Archived

This topic is now archived and is closed to further replies.

Shinkage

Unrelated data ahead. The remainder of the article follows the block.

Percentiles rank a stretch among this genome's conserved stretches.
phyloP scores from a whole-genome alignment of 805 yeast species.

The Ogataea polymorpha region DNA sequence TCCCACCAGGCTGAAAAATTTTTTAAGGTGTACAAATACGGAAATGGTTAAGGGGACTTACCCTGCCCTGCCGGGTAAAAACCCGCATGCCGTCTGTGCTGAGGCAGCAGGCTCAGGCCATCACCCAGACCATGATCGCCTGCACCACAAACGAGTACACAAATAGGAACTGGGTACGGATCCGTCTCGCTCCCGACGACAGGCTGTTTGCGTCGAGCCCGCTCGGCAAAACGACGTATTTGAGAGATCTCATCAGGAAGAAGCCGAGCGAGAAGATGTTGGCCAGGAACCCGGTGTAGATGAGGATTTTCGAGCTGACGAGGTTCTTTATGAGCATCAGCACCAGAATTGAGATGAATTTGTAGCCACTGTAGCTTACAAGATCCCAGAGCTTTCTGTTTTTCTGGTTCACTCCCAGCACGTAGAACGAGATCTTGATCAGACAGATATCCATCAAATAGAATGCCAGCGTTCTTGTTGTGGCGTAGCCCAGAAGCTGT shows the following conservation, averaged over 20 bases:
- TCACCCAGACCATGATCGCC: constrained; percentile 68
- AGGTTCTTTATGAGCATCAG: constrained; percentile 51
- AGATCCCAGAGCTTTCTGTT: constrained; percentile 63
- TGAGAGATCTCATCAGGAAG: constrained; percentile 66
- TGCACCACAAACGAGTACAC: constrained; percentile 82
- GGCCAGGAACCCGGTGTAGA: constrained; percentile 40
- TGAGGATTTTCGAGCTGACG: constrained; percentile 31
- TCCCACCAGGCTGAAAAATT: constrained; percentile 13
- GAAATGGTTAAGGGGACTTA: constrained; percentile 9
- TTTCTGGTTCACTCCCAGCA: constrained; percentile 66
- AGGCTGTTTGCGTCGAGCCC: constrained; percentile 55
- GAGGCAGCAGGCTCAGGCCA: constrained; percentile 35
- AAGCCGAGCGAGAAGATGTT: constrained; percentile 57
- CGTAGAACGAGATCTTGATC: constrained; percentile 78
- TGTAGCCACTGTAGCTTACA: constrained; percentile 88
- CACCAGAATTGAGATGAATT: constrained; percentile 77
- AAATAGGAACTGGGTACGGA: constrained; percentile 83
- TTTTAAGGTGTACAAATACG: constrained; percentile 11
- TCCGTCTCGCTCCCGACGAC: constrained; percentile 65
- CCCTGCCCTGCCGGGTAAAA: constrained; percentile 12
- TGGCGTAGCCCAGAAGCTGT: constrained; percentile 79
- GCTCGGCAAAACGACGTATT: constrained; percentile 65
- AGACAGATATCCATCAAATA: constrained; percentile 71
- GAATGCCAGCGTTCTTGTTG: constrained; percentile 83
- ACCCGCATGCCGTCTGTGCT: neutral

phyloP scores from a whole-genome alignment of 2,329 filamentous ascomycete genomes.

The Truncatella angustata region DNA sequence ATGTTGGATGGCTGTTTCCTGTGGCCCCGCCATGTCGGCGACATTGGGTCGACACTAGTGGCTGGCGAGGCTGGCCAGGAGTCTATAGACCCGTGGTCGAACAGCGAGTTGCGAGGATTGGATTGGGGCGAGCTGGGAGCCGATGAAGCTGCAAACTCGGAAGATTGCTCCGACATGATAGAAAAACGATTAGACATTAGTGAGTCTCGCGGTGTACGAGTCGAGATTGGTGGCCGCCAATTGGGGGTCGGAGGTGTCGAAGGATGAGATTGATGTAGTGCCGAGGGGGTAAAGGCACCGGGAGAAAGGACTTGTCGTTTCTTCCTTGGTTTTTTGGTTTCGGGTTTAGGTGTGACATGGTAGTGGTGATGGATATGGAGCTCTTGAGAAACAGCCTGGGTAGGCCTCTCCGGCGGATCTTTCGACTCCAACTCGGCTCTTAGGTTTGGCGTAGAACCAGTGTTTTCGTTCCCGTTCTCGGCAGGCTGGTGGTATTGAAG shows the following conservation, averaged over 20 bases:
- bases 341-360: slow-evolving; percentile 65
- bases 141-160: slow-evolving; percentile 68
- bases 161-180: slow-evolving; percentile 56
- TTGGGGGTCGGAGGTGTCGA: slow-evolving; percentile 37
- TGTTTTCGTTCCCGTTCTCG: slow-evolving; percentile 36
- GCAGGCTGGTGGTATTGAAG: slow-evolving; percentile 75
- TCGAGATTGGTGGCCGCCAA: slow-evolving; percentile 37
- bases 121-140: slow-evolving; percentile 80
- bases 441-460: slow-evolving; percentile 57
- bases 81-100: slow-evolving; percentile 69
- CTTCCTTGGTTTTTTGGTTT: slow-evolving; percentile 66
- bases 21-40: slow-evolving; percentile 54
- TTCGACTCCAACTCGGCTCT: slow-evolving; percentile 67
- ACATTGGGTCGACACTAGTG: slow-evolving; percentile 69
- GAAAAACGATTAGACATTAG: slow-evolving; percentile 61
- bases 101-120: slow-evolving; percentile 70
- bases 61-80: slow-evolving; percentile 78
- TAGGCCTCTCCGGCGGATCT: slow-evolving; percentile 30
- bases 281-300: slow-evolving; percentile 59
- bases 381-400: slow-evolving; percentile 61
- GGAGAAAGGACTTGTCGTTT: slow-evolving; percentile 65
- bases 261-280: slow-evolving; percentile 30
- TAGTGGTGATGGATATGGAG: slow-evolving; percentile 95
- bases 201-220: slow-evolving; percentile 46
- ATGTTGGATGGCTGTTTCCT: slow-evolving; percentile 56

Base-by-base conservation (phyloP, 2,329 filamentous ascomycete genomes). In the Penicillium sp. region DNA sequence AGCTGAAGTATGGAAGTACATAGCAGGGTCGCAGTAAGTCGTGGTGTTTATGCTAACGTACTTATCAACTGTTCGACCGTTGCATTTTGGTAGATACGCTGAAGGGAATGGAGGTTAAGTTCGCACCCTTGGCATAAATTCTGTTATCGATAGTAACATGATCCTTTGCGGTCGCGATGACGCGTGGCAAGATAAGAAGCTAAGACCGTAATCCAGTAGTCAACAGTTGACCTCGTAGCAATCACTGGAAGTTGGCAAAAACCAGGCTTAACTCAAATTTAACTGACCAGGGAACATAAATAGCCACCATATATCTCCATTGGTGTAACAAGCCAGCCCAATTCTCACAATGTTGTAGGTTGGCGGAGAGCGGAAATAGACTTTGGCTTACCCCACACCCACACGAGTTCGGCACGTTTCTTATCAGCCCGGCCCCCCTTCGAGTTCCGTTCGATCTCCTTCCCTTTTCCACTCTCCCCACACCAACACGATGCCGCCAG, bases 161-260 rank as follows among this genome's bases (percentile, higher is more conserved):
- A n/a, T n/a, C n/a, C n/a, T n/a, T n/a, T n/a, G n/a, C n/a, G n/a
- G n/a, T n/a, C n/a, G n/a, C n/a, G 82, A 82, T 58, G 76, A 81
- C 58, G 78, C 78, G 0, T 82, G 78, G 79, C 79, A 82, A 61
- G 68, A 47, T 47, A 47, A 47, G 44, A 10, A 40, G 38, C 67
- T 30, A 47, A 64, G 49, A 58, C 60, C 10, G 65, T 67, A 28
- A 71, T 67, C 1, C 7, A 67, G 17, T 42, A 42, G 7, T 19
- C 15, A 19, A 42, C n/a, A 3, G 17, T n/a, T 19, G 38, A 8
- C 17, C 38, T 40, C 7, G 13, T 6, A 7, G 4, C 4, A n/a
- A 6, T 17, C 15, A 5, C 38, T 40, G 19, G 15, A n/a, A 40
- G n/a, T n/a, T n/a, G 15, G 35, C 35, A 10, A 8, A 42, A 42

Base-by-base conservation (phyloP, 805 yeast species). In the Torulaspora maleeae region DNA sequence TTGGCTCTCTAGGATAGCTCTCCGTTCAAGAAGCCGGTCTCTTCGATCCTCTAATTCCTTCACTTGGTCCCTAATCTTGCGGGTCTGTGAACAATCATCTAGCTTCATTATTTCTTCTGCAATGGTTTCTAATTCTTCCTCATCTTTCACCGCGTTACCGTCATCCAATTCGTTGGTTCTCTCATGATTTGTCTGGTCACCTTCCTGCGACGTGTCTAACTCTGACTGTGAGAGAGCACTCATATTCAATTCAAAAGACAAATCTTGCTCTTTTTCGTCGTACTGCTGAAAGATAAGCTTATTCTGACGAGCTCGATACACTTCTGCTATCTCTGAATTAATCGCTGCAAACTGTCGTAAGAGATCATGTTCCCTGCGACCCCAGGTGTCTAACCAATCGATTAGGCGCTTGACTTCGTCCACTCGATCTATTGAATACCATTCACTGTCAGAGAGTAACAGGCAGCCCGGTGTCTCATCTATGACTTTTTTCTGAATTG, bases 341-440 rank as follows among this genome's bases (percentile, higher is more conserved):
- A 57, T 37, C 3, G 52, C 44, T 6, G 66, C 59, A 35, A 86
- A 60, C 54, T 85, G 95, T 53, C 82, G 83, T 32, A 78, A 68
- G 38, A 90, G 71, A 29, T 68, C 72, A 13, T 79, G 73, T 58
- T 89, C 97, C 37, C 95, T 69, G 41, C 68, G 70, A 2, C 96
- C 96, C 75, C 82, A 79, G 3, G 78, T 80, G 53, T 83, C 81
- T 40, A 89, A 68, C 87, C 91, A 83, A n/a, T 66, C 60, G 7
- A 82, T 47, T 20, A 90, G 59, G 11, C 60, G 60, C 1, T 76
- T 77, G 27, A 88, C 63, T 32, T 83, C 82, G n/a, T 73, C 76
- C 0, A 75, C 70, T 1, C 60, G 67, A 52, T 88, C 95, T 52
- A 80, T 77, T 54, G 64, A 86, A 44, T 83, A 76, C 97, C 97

A Modest Proposal... (no Irish involved)

5 posts in this topic